What is photographic research? A seemingly straightforward question begs a straightforward answer, but so often begets instead many more, less straightforward inquiries. How does one begin to answer a question which rests with such apparent ease on such unresolved terms? What is photographic research when the question of what photography has become (is becoming, will be) still seems so unclear. Not just unclear, but uncomfortable, a question which might have answers waiting in the wings, but answers which many are unwilling to call upon for fear that these understudies might upstage those they replace. Survey the fields of creative photography, from art to documentary, and you will observe many unwilling even to consider the proposition that photography has become something profoundly different, alien, to what it has been for the previous one and half centuries. Turning away from it’s new physical immateriality, technical subjectivities, it’s now truly infinite reproducibility, it’s increasingly networked and automated state, many people prefer to continue to invest themselves in an idea of the medium which feels as anachronistic as the telegraph. Analogue film, luscious prints and beautiful books of photographs are on the rise again, a trend often explained as being the result of a renewed interest in research and process, but which I often suspect in fact belies a deep conservatism, a regression less than a revolution. These things were photography once, but they are manifestly not photography now.
This problem of an unwillingness to engage with, let alone embrace, photography’s changes might seem to be a purely an academic, theoretical one, but this question of what photography has become is bound up in the far larger question of what photography is for. That, at least in the fields with which I am concerned, is the purpose of illuminating, explaining, or provoking the critical issues or our day. Ours is a world full of known unknowns, and unknowable knowns, where so many of the things that urgently need to be rought into the light are constructed (by accident or intent) to elude what we would traditionally think of as the sight of the camera and the explanatory power of a photograph. Make no mistake, photographs can change the world, but their capacity to do so is unpredictable, limited by their ability to reveal or suggest, and this ability for change always has as much potential to be regressive as it does positive.
Conversely ours is a world where issues rarely exist in isolation, but come in concert and find themselves interwoven, interdependent and networked, more so than ever before. We must speak urgently of environmental collapse, but how can we do that without thinking also of globalised capitalism, and how in turn can we understand that without analysing the politics and culture of the societies that allow it. The old photography is spatially, temporally and conceptually micro, but more than ever before we face problems that are manifestly macro, that reach beyond the horizons of individual perception or comprehension. Systems that are massive, complex, and interlinked defy explanation within the four sides of a print on a wall. In the face of this world and it’s challenges, even had photography not mutated as it has over the last three decades we might have found before long that we needed to change it ourselves to meet these new problems. As it is the changing world has in turn changed photography, but it has not yet it seems sufficiently changed us.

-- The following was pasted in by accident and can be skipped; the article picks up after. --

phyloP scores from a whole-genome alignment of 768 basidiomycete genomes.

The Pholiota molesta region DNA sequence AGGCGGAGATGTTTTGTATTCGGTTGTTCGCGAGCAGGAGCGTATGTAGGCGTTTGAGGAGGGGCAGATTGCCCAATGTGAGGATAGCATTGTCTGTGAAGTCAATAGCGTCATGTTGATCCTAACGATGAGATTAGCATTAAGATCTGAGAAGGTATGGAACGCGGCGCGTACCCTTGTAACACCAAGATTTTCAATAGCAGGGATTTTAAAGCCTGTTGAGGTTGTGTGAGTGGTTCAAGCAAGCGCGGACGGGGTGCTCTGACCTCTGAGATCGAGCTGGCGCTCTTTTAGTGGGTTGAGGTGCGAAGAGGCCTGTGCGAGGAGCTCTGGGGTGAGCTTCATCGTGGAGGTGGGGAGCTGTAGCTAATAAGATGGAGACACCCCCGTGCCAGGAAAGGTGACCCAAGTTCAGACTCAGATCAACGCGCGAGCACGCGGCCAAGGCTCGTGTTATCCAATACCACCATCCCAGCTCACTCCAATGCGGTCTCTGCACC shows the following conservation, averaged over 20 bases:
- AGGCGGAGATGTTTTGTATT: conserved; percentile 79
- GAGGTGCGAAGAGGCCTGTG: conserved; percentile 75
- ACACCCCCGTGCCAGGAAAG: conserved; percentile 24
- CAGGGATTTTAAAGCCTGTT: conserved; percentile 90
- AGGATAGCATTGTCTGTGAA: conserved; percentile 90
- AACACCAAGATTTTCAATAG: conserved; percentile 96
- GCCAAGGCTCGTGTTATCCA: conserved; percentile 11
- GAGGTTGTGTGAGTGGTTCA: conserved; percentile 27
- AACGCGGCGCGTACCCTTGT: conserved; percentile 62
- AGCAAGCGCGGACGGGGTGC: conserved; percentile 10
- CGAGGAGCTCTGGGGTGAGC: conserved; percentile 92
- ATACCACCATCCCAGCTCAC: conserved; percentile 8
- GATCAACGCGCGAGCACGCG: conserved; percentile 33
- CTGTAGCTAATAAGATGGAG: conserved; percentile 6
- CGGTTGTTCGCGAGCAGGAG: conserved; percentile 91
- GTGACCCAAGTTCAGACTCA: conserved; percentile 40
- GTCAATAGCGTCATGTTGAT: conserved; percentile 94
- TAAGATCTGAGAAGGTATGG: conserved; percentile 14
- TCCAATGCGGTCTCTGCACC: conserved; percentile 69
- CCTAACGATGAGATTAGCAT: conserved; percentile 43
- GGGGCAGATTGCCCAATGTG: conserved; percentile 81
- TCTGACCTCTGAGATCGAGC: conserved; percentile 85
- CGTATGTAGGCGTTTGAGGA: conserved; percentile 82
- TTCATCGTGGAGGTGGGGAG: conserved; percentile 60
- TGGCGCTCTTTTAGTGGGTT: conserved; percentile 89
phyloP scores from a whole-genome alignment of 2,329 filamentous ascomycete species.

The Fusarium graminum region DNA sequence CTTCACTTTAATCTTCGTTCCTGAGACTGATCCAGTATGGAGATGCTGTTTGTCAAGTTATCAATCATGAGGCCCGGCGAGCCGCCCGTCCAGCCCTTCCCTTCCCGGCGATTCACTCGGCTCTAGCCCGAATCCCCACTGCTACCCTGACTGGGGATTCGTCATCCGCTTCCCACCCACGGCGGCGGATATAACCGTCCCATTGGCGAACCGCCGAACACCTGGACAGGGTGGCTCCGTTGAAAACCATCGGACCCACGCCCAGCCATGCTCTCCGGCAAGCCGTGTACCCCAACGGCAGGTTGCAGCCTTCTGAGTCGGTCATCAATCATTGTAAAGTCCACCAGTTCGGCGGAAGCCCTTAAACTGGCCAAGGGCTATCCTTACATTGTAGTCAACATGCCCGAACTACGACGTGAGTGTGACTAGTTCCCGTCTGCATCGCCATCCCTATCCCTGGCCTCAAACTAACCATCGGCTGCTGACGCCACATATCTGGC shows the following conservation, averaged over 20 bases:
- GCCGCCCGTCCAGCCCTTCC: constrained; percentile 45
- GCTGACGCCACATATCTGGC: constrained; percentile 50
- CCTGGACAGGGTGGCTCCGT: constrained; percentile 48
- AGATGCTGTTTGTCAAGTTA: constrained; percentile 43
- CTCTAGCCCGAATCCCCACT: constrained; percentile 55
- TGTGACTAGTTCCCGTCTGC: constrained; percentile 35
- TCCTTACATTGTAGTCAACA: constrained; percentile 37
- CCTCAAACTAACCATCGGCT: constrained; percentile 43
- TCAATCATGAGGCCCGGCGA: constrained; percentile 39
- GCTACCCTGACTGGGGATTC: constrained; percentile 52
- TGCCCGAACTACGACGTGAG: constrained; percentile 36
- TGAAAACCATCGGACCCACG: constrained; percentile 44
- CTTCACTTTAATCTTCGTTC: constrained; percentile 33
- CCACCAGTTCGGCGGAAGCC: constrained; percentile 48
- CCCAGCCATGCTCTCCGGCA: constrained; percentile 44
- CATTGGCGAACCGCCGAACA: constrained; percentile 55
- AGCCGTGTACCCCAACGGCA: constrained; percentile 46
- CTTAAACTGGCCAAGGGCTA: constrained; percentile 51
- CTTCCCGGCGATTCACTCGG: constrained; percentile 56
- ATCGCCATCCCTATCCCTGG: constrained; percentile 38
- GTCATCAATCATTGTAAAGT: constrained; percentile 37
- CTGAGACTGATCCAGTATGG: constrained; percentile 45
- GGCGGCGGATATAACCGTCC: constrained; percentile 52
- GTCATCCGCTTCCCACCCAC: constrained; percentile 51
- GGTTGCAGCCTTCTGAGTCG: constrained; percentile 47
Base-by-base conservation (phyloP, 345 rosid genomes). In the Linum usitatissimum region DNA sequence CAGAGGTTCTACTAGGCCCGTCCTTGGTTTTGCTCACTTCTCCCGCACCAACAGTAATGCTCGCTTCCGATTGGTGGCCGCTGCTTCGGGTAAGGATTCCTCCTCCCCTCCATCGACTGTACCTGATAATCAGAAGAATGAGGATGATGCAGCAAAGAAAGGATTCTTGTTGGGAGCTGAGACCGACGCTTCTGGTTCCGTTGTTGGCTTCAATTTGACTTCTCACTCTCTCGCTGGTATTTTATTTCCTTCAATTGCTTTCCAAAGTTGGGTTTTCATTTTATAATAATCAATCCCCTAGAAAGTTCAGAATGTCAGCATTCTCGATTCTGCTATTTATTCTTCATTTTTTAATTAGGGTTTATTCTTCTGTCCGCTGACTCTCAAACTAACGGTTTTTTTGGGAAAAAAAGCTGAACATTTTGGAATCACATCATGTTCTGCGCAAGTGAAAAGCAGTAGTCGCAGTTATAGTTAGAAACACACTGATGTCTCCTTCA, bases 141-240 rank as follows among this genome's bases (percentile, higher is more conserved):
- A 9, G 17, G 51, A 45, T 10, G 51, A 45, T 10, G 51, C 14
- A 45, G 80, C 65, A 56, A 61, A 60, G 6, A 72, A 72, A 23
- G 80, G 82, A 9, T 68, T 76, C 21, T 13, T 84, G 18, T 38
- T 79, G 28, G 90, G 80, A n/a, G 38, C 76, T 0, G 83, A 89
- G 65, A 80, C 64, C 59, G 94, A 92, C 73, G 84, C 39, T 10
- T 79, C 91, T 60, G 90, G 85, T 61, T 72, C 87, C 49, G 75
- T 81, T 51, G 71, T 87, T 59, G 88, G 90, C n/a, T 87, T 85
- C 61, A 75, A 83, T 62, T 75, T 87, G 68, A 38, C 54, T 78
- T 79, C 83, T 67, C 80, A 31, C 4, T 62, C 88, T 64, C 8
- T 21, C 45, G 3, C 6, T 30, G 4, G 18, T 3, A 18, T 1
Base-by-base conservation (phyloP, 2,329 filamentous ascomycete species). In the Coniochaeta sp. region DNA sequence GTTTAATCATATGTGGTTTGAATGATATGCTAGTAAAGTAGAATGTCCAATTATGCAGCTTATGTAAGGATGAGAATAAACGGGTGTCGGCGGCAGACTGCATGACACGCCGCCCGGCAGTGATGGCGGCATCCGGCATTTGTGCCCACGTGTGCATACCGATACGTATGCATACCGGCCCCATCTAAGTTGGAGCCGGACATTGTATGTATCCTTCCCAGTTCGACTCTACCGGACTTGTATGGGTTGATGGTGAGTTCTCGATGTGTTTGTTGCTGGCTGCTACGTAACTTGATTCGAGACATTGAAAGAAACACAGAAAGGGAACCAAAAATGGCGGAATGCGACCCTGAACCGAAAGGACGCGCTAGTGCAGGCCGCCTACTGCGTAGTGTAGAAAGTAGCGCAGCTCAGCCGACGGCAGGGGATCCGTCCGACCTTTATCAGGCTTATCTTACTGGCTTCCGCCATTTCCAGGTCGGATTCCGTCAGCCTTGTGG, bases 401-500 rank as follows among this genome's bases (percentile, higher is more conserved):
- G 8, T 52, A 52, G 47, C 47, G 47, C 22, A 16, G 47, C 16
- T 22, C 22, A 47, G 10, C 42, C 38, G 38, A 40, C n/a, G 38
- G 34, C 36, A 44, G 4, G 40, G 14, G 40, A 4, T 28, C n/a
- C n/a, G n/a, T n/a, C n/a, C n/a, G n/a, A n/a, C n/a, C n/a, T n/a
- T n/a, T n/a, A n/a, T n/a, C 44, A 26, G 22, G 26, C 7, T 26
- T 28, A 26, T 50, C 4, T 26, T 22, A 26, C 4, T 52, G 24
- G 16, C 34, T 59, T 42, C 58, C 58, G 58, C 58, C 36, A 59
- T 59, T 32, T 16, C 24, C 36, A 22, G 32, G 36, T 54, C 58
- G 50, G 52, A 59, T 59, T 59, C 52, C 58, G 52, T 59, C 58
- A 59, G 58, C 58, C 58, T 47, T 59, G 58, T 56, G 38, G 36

In this context then what is photography research? It becomes both a way to answer some of these questions, and in the absence of a convincing new definition of photography also a surrogate which in many ways more important than the resulting image. The photograph becomes more than ever a sort of token or gesture, a visible marker concealing the mass of ideas and information that loom beneath it like the inverted abyssal mass of an iceberg. To make one final metaphorical mix in a text plagued with them, let us leap from ice to fire, of a sort. The mystical priest-philosopher-poet of photography is best remembered for one essay, (attached to university reading lists across the land by lecturers who often appear to have never seriously read it). By contrast his most interesting work, itself a monument to unfinished research, moulders in its incompleteness. An attempt to potential reinvent history, within its pages was written that ‘knowledge comes only in lightning flashes. The text is the long roll of thunder that follows.’ Photographic research is maybe something like this in the reverse. It is the thunder rolling long, drawing back slow or fast until it comes to coalesce in the lightning flash of an image, and perhaps, eventually, in a new photography.
This is an expanded version of a very short essay written for A Photography Research reader, published in conjunction with the UAL staff research exhibition. The exhibition continues at Camberwell Space untill December 16th.